What is dry, however, is Thomas Jefferson’s quill, in several ways, if you know what I mean, and I think you do. Jefferson, who is charged with writing a little document called The Declaration of Independence (which is charmingly invented on the spot by Adams as an excuse to stall a vote on independence until unanimity can be achieved), desperately misses his wife Martha (Blythe Danner), and has Writer’s Block while trying to draft his essay, and you don’t have to be Freud to figure out what that means. So Adams devises a way to get Martha up to Philadelphia, although he is taken aback when his attempt to drop in on their reunion turns into some afternoon delight (Franklin, knowingly: “Not everyone’s from Boston, John.”) Both Adams and Franklin are quite taken with the woman; not so much to upset Jefferson, but certainly enough to engage in a little flirtatious dance, while she sings an ode to her husband (“He Plays the Violin”), which is a delicious construction of 100% invisible sexual innuendo.
Is this material a vulgarization of our Founding Fathers? Not at all. It is a realization that the names and faces who populate our history books were, once upon a time, real men with flaws. Perhaps it’s easier to believe that great men were always great men, but 1776 adopts the more dramatic tack of seeing them as weak men who must find their strength. The film itself seems to mature and ripen before the viewers’ eyes, as it grows from a bawdy comedy to a somber historical fiction in gradual steps, charged by a haunting interlude (“Momma Look Sharp”) set at night, where the courier (Stephen Nathan) sings about his friends lost on the battlefield. This scene, the only one which does not involve our main characters, makes its theme plain: the very thing that John Adams wants his for his country is the same thing that will send young boys and men to their deaths.
The film’s climax tackles the elephant in the room, slavery, as Jefferson’s completed Declaration submits to outlaw the practice for the new nation. This angers the entirety of the southern states, who walk out just after Adams and his friends make monumental strides in securing votes to their side, and just after a chilling musical number (“Molasses to Rum”), which indicts the North as complicit partners with the South in the exploitation of blacks. The song, which has Cullen’s Rutledge coming suddenly to the fore, gains a lot by Harry Stradling Jr.’s cinematography, which bathes the Congressional chamber in dusk hues that reflect the hellish nightmare of the slave trade evoked by Rutledge’s screed.
I said before that Adams is the protagonist but perhaps not necessarily the hero; instead, I think that responsibility is shared by Adams and the shrewd, urbane Franklin (note how many shots of Congressional debate show Franklin in the background, watching, like a chessmaster). When Franklin urges a compromise while in desperate straits, the resulting argument between Adams and himself is so severe it practically causes a rip in the very fabric of the film. The screenplay (which follows the original Broadway production verbatim) is sneaky in the way it baits us with light musical comedy in the earlier passages and, then slowly shifts to a serious-minded character study. By film’s end, the fate of the entire country rests on the shoulders of two people who must make choices that tear their beliefs in half, in two spellbinding scenes that are as well-acted as anything in the picture, and remarkably well-written. Note the little irony that the final decision maker in the epic final vote is the unlikeliest person in the room, and note how that reflects the journey of Adams, who finally learns in this key sequence the value of speaking quickly and then staying silent.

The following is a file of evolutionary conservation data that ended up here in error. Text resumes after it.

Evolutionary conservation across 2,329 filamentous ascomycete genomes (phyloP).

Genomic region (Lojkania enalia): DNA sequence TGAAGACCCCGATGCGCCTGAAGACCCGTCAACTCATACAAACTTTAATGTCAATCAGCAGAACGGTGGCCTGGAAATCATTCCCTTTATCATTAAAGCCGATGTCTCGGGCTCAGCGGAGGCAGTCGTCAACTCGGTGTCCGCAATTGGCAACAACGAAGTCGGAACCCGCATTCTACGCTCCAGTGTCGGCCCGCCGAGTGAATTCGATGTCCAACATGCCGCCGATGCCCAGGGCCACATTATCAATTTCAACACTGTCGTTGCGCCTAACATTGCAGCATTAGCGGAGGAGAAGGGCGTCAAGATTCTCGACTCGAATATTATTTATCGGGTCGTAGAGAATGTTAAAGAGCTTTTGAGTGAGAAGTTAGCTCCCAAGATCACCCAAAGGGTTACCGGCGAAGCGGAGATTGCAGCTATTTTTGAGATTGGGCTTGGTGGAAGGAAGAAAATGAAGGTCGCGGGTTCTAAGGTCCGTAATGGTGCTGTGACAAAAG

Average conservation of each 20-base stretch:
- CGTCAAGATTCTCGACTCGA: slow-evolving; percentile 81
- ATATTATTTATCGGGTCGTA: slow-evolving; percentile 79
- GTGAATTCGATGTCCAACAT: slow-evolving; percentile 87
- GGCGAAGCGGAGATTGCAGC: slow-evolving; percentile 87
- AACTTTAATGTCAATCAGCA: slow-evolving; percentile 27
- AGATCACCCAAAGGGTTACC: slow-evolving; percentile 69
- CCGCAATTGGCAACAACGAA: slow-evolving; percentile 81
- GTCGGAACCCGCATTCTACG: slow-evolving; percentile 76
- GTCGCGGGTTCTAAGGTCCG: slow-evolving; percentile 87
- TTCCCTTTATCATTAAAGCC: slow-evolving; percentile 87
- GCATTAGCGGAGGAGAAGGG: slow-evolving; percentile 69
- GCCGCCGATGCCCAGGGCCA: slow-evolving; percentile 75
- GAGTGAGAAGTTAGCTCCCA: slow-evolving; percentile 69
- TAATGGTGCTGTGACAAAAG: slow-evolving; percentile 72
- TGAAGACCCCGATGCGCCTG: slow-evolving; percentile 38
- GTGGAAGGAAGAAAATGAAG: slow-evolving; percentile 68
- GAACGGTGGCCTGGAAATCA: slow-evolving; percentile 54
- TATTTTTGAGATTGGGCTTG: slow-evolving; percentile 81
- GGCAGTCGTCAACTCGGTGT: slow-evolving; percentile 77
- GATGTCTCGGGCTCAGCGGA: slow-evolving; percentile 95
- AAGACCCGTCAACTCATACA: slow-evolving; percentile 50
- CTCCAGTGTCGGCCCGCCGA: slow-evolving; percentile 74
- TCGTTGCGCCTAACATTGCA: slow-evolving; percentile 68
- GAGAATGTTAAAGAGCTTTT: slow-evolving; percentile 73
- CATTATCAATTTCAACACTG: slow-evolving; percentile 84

The film is very well-made, with a style of directing that allows the different characters to grow in stature as more pressure is applied to them. Director Peter H. Hunt values smirking close-ups and numerous setups in the early goings, graduating to more static, wider shots as business becomes more momentous. The film’s final vote plays mostly in one long master, which underlines the stakes, returning to close ups at the end to find the characters more pensive, nervous, now reverential of something just a few days ago they were not taking seriously. As far as the acting is concerned, there is not a weak link in the entire cast, with Daniels’ Adams being only one of many standouts, giving depth to a cast that could play like a simple collection of words from a history book.